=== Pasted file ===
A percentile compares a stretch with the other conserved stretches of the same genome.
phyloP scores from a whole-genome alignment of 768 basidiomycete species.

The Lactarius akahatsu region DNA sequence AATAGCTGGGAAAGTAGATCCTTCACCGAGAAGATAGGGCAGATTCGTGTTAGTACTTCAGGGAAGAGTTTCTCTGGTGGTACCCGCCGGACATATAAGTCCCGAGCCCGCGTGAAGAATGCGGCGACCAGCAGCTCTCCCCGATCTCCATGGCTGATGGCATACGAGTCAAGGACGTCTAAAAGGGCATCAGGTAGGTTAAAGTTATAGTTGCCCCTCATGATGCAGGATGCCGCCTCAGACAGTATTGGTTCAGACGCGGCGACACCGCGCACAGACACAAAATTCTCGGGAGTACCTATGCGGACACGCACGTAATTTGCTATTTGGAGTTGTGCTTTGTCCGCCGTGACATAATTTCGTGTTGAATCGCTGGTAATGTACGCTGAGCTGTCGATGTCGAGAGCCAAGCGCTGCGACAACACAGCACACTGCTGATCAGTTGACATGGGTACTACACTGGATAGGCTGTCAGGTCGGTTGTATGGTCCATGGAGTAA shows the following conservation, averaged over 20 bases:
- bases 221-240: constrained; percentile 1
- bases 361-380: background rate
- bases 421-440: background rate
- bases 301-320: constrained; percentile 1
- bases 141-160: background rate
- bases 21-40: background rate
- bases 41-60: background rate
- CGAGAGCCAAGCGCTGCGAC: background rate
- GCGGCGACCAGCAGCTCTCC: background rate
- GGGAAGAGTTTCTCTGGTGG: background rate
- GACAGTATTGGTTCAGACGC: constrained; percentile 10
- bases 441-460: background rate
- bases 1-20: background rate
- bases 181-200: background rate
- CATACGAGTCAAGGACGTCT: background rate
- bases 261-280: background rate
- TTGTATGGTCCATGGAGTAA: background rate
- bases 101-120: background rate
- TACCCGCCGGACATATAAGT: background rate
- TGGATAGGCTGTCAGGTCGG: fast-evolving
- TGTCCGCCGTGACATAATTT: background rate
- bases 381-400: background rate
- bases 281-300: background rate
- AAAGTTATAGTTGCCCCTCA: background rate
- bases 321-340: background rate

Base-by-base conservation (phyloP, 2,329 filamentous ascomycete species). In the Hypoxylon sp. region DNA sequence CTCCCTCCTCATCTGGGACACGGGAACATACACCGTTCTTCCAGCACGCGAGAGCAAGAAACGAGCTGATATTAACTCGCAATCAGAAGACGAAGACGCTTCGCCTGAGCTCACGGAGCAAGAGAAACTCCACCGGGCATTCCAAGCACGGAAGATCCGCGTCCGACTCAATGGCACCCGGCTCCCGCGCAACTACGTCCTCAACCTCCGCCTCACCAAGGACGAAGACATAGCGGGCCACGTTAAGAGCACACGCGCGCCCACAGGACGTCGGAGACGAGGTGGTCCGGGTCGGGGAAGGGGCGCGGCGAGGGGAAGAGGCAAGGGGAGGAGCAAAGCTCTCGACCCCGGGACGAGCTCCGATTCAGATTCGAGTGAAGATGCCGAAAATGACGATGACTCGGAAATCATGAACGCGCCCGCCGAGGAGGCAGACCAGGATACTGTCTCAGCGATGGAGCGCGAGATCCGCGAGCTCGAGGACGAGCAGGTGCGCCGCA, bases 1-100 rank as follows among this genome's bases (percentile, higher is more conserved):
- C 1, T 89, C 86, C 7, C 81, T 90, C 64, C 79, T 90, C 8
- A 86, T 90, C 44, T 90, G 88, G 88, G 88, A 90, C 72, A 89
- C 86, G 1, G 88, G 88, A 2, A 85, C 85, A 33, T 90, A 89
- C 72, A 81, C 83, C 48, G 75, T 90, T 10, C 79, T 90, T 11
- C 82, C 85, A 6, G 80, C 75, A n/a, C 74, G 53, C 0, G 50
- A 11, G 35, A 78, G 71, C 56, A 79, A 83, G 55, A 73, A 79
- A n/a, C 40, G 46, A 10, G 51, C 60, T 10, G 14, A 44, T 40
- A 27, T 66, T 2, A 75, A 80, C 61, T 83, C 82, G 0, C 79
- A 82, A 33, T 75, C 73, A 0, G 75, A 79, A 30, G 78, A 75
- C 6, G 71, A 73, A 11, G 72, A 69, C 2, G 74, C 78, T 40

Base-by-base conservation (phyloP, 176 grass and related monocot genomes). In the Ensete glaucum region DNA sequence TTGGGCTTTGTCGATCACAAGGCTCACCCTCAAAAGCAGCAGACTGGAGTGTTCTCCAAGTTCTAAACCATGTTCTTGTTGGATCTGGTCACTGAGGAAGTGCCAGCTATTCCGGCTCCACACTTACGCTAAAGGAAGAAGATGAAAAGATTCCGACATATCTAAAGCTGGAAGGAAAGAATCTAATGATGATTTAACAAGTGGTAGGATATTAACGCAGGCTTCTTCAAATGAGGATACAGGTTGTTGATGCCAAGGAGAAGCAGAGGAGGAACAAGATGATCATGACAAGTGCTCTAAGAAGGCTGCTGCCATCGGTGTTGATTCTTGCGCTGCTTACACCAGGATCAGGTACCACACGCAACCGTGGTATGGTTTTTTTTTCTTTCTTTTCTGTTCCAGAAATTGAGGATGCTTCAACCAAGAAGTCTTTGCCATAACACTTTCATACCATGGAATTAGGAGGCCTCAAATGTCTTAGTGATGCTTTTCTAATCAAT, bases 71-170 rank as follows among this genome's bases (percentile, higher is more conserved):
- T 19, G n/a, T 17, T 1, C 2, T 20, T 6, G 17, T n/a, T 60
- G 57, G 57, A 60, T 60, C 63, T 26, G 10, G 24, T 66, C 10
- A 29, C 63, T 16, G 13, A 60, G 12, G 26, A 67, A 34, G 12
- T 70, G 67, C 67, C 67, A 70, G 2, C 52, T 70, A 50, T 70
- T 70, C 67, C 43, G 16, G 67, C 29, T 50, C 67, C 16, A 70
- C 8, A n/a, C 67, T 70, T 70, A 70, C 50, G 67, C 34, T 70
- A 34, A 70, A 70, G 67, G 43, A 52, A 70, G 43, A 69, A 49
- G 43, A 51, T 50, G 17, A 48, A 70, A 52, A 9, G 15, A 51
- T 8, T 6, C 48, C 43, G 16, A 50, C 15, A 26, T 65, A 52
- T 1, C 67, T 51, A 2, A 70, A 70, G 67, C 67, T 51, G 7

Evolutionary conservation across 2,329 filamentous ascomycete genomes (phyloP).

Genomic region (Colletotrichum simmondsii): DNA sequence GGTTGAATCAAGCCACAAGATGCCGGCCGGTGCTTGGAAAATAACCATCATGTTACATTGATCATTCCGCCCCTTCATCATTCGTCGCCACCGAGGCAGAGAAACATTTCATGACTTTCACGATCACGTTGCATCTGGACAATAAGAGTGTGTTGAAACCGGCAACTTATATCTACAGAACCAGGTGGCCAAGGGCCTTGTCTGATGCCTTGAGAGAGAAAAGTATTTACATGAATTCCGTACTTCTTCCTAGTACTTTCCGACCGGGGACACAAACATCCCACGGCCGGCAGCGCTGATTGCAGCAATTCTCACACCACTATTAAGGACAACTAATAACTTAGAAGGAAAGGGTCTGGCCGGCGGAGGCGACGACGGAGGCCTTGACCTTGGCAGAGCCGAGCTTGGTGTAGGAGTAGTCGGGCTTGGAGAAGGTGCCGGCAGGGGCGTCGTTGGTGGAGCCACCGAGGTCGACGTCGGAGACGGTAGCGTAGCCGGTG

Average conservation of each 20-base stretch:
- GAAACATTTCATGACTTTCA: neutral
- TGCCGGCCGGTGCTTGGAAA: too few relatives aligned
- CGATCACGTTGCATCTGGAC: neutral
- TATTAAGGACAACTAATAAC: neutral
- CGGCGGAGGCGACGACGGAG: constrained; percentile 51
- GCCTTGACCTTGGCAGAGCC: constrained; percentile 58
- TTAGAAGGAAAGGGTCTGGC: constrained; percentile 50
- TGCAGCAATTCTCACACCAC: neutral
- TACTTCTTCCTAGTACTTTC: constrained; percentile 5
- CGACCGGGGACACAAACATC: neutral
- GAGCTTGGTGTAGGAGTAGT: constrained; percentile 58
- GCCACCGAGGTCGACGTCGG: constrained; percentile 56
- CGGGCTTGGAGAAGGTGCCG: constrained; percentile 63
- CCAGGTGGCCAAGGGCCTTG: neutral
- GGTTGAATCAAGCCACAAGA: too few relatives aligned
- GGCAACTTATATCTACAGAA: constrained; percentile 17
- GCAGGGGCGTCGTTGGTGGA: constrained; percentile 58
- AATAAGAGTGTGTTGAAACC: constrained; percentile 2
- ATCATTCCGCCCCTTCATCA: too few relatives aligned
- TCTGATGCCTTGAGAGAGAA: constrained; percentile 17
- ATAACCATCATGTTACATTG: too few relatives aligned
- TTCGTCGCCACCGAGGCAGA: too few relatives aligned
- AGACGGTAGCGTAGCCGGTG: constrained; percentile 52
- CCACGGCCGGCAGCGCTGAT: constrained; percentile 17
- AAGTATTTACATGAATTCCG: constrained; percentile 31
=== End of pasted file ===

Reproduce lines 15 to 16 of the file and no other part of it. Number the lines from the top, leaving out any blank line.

- bases 441-460: background rate
- bases 1-20: background rate